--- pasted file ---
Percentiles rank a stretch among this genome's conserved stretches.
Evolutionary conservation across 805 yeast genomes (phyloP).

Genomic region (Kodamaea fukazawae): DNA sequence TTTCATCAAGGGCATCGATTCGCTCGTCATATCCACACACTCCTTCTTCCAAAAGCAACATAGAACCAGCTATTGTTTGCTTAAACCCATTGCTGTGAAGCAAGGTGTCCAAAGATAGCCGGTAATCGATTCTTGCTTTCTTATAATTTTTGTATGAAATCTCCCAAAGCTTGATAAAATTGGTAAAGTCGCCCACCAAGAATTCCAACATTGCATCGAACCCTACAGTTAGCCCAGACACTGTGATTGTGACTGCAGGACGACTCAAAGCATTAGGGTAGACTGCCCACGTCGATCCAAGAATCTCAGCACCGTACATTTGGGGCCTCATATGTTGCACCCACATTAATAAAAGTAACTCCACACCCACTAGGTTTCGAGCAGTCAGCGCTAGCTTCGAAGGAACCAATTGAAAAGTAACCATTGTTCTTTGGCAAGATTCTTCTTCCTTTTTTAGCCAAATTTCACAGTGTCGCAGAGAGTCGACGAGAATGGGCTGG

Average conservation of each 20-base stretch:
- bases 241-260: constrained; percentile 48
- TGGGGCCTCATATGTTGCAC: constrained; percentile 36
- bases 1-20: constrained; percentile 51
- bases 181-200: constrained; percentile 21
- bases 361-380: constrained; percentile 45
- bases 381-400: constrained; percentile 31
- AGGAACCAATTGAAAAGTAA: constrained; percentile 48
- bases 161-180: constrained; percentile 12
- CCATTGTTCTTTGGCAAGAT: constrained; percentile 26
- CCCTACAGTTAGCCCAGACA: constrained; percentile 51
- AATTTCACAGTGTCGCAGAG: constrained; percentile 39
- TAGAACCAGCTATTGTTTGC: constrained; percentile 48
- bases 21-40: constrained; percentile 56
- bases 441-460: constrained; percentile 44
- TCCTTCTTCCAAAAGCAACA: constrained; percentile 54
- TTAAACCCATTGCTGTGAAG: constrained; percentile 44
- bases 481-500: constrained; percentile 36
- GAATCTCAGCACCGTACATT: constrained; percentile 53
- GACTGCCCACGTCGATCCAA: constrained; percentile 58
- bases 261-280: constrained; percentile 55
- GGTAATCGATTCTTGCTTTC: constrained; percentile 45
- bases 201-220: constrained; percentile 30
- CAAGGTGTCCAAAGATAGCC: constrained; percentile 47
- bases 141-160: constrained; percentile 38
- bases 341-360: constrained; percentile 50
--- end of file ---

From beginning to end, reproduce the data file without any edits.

Percentiles rank a stretch among this genome's conserved stretches.
Evolutionary conservation across 805 yeast genomes (phyloP).

Genomic region (Kodamaea fukazawae): DNA sequence TTTCATCAAGGGCATCGATTCGCTCGTCATATCCACACACTCCTTCTTCCAAAAGCAACATAGAACCAGCTATTGTTTGCTTAAACCCATTGCTGTGAAGCAAGGTGTCCAAAGATAGCCGGTAATCGATTCTTGCTTTCTTATAATTTTTGTATGAAATCTCCCAAAGCTTGATAAAATTGGTAAAGTCGCCCACCAAGAATTCCAACATTGCATCGAACCCTACAGTTAGCCCAGACACTGTGATTGTGACTGCAGGACGACTCAAAGCATTAGGGTAGACTGCCCACGTCGATCCAAGAATCTCAGCACCGTACATTTGGGGCCTCATATGTTGCACCCACATTAATAAAAGTAACTCCACACCCACTAGGTTTCGAGCAGTCAGCGCTAGCTTCGAAGGAACCAATTGAAAAGTAACCATTGTTCTTTGGCAAGATTCTTCTTCCTTTTTTAGCCAAATTTCACAGTGTCGCAGAGAGTCGACGAGAATGGGCTGG

Average conservation of each 20-base stretch:
- bases 241-260: constrained; percentile 48
- TGGGGCCTCATATGTTGCAC: constrained; percentile 36
- bases 1-20: constrained; percentile 51
- bases 181-200: constrained; percentile 21
- bases 361-380: constrained; percentile 45
- bases 381-400: constrained; percentile 31
- AGGAACCAATTGAAAAGTAA: constrained; percentile 48
- bases 161-180: constrained; percentile 12
- CCATTGTTCTTTGGCAAGAT: constrained; percentile 26
- CCCTACAGTTAGCCCAGACA: constrained; percentile 51
- AATTTCACAGTGTCGCAGAG: constrained; percentile 39
- TAGAACCAGCTATTGTTTGC: constrained; percentile 48
- bases 21-40: constrained; percentile 56
- bases 441-460: constrained; percentile 44
- TCCTTCTTCCAAAAGCAACA: constrained; percentile 54
- TTAAACCCATTGCTGTGAAG: constrained; percentile 44
- bases 481-500: constrained; percentile 36
- GAATCTCAGCACCGTACATT: constrained; percentile 53
- GACTGCCCACGTCGATCCAA: constrained; percentile 58
- bases 261-280: constrained; percentile 55
- GGTAATCGATTCTTGCTTTC: constrained; percentile 45
- bases 201-220: constrained; percentile 30
- CAAGGTGTCCAAAGATAGCC: constrained; percentile 47
- bases 141-160: constrained; percentile 38
- bases 341-360: constrained; percentile 50